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Hypermedia Online Publishing: the Transformation of the Scholarly Journal


9.4.2 Insights from research literature

Part of the survey by Gotsch and Reich [Gotsch and Reich, 1997] dealt with the role of librarians as institutional subscribers to JBC. They found that in smaller organisations the role of the librarian with respect to collection policies was largely clerical. In larger organisations the librarians played a much larger role. This gatekeeper role with respect to electronic publishing acquisition was strongly influenced by cost. They argue that the traditional library role of bringing together the users demand for publications with the publishers supply will continue given current technology and divisions of labour. However, this role is carried out in an environment of budget and institutional constraints which have a profound influence on the outcome. Atkinson agrees that the library has an ongoing role to play between "the information seeker and the information sought" [Atkinson, 1993, p. 211].

[Hitchcock et al., 1997] provides an example of the new technologies allowing a stakeholder to change roles. Catchword Publishing was originally founded on production and subscription services. They now aim to provide a complete scholarly publishing environment on the Internet, based around their proprietary RealPage document format technology. Like Adobe's Acrobat, RealPage converts from Postscript but claims to produce smaller file sizes. The intention of Catchword is to host a significant number of publications (at the time of writing 131) and provide support for managing subscriptions. In effect, they have added publication hosting (a form of publishing) to the services they already provide.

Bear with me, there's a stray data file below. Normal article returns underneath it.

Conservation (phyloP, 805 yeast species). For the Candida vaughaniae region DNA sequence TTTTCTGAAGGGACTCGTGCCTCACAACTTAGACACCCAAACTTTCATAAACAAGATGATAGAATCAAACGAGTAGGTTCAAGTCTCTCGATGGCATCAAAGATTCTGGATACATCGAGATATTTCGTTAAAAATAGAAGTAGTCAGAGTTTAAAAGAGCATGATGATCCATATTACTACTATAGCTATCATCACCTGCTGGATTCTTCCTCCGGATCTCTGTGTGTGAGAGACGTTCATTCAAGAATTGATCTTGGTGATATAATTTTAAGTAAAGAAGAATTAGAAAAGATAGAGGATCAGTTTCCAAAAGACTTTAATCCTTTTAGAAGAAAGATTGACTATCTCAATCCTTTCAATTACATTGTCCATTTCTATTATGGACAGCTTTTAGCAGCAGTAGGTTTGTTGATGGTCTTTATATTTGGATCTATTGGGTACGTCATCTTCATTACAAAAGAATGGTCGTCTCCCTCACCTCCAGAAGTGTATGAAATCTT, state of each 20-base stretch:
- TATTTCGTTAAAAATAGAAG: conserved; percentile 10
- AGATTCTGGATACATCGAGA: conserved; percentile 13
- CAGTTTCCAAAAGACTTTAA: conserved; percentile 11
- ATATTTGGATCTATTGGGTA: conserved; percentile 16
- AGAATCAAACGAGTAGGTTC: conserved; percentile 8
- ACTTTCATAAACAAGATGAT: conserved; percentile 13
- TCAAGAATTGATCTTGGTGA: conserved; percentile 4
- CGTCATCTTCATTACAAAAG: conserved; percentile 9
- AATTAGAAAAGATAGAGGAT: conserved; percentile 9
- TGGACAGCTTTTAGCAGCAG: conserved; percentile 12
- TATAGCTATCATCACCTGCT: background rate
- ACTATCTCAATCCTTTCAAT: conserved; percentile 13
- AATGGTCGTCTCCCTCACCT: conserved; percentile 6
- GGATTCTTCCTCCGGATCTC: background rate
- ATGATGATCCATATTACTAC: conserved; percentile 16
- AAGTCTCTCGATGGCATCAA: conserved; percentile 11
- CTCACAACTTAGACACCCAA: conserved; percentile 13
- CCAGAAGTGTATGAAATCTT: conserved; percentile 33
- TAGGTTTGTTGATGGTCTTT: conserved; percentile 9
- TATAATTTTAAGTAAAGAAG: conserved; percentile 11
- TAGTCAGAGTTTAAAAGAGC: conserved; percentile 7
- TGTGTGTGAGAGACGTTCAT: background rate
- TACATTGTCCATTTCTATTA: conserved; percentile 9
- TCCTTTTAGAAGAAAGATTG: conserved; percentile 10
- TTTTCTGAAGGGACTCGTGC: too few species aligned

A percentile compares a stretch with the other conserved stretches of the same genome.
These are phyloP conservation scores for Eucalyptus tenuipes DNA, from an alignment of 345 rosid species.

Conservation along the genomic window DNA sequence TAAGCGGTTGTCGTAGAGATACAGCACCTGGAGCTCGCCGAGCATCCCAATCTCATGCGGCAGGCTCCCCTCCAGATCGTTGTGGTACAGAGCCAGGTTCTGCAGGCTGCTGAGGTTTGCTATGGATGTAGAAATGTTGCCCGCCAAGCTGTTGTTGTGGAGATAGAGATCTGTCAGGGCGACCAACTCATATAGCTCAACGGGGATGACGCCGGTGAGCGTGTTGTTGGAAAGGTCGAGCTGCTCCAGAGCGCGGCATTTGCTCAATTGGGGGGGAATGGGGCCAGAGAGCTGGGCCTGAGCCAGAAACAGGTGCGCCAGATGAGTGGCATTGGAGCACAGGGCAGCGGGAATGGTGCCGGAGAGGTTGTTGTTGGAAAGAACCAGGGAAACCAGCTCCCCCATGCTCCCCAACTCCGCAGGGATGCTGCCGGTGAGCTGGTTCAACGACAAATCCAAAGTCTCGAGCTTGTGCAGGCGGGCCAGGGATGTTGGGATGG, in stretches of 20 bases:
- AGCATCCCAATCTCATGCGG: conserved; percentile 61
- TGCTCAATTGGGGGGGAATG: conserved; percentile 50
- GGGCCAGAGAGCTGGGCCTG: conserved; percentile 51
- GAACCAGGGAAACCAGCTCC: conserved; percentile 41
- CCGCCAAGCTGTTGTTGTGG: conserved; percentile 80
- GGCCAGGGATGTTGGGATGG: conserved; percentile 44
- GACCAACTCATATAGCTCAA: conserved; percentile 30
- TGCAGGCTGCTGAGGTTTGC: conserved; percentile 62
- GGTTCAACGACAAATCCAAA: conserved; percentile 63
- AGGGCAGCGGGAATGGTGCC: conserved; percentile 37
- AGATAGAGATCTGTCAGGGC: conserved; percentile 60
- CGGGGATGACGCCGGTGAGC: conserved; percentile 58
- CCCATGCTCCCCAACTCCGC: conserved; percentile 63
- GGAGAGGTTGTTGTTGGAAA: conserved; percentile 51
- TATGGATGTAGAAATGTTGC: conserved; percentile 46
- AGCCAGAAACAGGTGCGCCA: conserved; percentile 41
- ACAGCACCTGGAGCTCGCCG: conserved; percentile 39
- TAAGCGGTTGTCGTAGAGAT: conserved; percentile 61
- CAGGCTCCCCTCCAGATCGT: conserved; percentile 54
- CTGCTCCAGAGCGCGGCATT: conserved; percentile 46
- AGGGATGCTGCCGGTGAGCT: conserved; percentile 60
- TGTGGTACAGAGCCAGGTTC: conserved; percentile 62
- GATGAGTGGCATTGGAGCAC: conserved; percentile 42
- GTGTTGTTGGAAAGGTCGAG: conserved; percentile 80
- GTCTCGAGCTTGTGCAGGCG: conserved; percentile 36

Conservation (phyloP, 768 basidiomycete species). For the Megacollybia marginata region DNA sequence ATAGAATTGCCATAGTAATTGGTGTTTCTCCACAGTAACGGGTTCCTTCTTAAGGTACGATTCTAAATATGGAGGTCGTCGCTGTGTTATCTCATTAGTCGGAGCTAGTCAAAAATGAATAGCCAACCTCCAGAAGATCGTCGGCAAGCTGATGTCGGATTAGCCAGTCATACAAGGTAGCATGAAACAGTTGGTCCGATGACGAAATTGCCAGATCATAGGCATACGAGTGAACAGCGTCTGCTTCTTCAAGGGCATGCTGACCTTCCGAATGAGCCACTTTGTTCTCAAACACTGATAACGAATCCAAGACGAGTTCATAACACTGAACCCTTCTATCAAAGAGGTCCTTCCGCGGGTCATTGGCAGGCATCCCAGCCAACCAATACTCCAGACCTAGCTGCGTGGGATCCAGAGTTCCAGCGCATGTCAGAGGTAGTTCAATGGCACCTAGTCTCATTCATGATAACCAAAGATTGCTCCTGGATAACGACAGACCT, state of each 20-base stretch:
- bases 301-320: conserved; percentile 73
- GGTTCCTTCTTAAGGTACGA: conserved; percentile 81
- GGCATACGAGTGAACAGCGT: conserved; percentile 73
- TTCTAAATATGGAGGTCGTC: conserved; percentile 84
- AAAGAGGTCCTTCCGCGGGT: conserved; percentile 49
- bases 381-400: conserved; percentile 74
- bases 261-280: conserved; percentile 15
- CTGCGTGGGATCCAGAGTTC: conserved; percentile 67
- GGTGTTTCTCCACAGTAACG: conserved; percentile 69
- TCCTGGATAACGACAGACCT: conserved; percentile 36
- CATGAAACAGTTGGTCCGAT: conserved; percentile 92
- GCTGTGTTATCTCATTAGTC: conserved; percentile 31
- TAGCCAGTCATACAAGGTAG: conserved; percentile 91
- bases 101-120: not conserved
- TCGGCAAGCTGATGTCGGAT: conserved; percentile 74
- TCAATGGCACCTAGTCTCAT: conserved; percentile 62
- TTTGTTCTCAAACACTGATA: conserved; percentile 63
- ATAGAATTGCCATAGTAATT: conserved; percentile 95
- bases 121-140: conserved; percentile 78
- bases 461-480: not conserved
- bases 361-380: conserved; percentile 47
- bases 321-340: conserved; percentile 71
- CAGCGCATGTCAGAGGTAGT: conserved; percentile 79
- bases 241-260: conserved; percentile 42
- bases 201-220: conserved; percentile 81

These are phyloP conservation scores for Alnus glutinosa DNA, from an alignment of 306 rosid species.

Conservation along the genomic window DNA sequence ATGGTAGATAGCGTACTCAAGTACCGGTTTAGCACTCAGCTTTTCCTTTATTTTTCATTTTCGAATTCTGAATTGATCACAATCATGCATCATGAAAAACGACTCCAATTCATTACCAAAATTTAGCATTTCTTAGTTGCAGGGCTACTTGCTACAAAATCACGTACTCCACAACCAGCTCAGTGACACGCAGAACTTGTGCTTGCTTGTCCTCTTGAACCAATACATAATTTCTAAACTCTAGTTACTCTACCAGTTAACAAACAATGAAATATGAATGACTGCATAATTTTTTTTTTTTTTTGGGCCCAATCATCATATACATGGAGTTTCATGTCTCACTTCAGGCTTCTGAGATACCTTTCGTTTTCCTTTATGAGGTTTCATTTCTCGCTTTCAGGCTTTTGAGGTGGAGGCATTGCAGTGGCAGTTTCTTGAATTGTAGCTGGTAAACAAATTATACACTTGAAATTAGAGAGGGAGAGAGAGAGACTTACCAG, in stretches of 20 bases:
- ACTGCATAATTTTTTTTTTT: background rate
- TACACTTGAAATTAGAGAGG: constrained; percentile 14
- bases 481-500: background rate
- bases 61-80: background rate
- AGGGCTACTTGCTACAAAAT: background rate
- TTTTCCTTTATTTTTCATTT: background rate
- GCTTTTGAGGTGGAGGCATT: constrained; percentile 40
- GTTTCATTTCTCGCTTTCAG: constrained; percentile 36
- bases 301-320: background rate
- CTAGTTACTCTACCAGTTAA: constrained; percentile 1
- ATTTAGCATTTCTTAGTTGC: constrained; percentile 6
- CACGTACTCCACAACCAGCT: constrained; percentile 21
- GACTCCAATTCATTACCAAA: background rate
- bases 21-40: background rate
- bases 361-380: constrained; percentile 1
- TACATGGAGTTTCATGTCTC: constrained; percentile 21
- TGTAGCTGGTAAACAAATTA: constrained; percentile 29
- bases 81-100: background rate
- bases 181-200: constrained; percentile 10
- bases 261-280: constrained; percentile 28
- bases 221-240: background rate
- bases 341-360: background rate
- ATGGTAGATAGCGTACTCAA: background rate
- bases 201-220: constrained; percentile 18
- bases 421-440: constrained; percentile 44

Fytton Rowland argues for little change in roles from the current status quo:

in the long term journals will be a lot cheaper than the print journals of today; that some of them, despite their lower prices, will be sold for profit; that the media conglomerates that dominate publishing today will still be involved in selling some of them; and that individual academics, groups of academics, learned societies, and university presses will publish others. In other words, I expect to see a diversity similar to today's, but with the competition from academics hostile to publishers having driven prices down [Rowland, 1996]

Atkinson argues on the other hand that:

It is very unlikely - and it would certainly be very undesirable - for the commercial publishing industry to continue to play the same dominant role in scholarly publication in the online environment that it has in the paper environment: that would be economically unacceptable and technically unnecessary. [Atkinson, 1993, p. 211]



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© Andrew Treloar, 2001. * http://andrew.treloar.net/ * andrew.treloar@its.monash.edu.au